The Zoo. Like You’ll Never Get To See It.

March 26, 2009

A little while back I got my second dose of backstage treatment at the Houston zoo. My friend Ryan is a reptile handler there; celebrity blogger give up and I were given all access laminates and a luxury tour of the reptile facilities.
What you may not know about the zoo is that they have a great deal of animals “on reserve.” That means that there are animals that are not on display in the public areas; they have them ready to go if an animal on display dies, or if a new display is opened, plus some animals in the back are bred and given to other zoos. The picture above is a back hallway in the reptile house; pretty much everything that resembles a container in this picture contains an animal, and in this case snakes, the tall stack of plastic bins on the left is three containers wide and has a rattlesnake in each one. I have very mixed emotions about the zoo, and the animals in captivity there, but there’s a few things that make me very happy and hopeful about the reptile house at the Houston zoo: there is a particular species of frog that is extinct in the wild, but has been bred in very successful numbers at there. Also, Ryan is very involved in the conservation of the extremely rare Barton Springs salamander both in the wild and in captivity. I digress.

Ryan’s tour of the facility was pretty exciting. He’s really amped on amphibians, but the section he was given as a rookie has a strong contingency of rattlesnakes. He was opening habitats and showing us animals, each one with a tidbit of fascinating information. “Does anybody ever get bit?” asked celebrity artist/blogger give up, concerned as Ryan had opened several habitats for us. “Yeah man, the guy whose job I got. He got bit by a rattlesnake. You should see his scar, too,” answered Ryan indicating a wavy line from the center of his palm to his bicep. He told us that the guy’s arm swelled up so bad that the hospital had to cut it open otherwise it would burst. Either way it ends up looking something like this really GROSS shit. As Ryan removed the lid of some habitat he said “Here’s the snake that bit that guy.” I wanted to know if it was the same kind of snake or what, he told me that it was “this exact snake” just as he lifted the hide box. His casual demeanor throughout all of this wasn’t really a surprise, but it kind of was. He did tell us that you just have to assume that all of the snakes and lizards are going to attack you otherwise you’ll have your guard down– venomous and non-venomous alike.

Here Ryan showed us one particular rattlesnake that is usually pretty fired up.

His rattle was really loud and creepy.

When we entered this one room Ryan issued a warning, and it was the first one after having been there for almost two hours. “Okay, seriously, don’t touch anything in here, because everything is venomous.” I took it very seriously. When I was still about five feet away from this guy he struck at the glass. It was so fast, and his rattle was so loud that it gave me quite a start; I totally flinched. This snake is a bushmaster. Their bodies are really thick, their heads are very big, and they are exceptionally scary.
After having been startled by this snake I got a close look at it. Celebrity artist/blogger give up took this picture. He, Ryan, and I were all standing right in front of its habitat as Ryan told us a little about it. The bushmaster was really fired up, and rattling very loudly, and as I stepped back I noticed something. “Is that supposed to be there?” I asked.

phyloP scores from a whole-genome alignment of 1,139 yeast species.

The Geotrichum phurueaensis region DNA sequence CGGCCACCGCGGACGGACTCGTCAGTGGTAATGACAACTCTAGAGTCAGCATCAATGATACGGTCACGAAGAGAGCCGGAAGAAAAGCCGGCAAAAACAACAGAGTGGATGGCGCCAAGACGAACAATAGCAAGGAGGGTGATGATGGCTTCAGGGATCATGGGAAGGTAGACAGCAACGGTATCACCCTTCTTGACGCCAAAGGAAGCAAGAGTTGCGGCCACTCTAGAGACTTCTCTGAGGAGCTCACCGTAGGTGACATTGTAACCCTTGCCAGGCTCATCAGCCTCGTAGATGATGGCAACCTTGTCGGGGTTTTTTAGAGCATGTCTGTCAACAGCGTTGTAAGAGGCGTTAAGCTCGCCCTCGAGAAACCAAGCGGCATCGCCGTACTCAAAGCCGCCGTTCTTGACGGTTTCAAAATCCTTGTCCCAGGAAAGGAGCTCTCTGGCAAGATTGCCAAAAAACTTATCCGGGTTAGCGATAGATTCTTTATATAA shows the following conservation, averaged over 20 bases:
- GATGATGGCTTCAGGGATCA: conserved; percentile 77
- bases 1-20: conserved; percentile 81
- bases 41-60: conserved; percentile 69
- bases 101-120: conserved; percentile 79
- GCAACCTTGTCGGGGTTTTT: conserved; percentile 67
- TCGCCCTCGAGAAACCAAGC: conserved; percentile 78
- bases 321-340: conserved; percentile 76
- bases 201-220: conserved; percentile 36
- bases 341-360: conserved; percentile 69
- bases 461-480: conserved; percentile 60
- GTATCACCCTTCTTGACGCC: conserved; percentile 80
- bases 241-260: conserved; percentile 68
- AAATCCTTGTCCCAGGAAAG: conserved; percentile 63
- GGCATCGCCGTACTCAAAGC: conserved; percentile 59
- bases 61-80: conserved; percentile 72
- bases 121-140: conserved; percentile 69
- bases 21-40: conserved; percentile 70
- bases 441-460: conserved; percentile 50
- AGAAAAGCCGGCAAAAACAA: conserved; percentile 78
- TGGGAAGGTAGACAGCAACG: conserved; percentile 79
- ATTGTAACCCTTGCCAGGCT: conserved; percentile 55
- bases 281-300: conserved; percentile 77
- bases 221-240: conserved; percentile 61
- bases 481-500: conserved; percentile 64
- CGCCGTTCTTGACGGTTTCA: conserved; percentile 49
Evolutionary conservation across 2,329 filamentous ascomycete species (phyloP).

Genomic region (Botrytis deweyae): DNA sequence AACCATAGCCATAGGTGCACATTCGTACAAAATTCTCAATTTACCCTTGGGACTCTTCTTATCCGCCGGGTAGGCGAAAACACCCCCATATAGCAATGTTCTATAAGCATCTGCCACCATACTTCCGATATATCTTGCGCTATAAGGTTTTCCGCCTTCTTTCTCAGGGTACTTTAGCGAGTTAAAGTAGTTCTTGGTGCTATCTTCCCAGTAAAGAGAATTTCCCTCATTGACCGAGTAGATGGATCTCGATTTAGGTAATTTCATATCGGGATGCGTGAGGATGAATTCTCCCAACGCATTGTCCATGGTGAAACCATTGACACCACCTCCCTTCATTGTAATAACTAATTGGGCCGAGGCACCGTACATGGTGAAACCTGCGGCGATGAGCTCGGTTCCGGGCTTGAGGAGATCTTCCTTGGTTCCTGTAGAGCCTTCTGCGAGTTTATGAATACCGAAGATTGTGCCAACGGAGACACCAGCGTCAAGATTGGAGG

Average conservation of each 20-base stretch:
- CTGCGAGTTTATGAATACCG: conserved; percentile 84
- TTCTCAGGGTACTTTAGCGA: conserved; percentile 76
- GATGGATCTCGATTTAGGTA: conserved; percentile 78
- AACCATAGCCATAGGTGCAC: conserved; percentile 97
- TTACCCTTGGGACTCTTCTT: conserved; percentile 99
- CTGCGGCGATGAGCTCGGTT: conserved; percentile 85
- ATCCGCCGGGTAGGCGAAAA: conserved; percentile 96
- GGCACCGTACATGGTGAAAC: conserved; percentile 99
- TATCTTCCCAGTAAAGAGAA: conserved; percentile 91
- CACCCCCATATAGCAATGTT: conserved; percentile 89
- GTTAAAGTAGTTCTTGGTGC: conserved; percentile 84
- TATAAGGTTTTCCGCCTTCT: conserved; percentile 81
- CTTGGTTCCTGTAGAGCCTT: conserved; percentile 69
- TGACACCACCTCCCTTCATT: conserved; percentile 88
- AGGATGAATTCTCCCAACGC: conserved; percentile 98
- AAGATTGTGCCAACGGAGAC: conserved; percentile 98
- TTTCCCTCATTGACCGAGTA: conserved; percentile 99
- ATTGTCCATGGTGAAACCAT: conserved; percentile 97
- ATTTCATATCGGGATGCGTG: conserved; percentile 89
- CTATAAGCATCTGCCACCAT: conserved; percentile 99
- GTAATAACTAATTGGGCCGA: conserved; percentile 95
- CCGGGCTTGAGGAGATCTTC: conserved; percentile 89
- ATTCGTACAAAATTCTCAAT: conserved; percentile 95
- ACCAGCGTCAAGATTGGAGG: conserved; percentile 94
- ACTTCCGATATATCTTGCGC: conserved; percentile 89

“No it’s not,” Ryan said. I tried to be calm about getting away from it, but I probably spazzed out. I had just learned that you have to assume any of these snakes will attack you. PLUS, I was assured that everything in this room was venomous. My face was right next to that lock when the previous picture was taken.
Here’s Ryan transporting the snake into a habitat (opened) with a female of the same species inside. Once Ryan had the snake in a locked habitat, we all took a deep breath. “He wouldn’t have fucked you up too bad if he gotcha,” Ryan assured me. But, when celebrity artist/blogger give up said “just get him with your hand, look how still he is,” Ryan said “that’s not the kind of thing you wanna do with your bare hand,” while he searched for a snake stick. There was a snake stick every five feet or so in the back areas of the reptile house, but not when there’s fugitive venomous snake.

Later on Ryan remarked that the fugitive snake may not have been noticed until the following evening, by which time it would have made its way into the ceiling. If you are ever at the zoo and the reptile exhibit is “temporarily closed” that may be the reason.

I thought that would have surely been the cap for excitement, but then we saw this:

Big deal, a snapping turtle. Right? Wrong. This guy is over a hundred years old and over 160 lbs. He had to be taken out of the pond because he kept eating ducks.

Here’s a little perspective:

And it didn’t stop there. We even got some special time with some special unphotographed birds.

My fascination with these snake bite alarm boxes all over the reptile house has grown a little bit more. Just thinking about Ryan’s predecessor being bitten, and having to push that button. And thinking about how there is nothing that can be done if one of the black mambas bites you; you’re done, within five minutes. On the other side of the fence from the zoo is one of the best medical centers in the world, but if that snake bites you there’s no point in pressing that button, because nobody has an antivenin for it. You may as well just have a seat.


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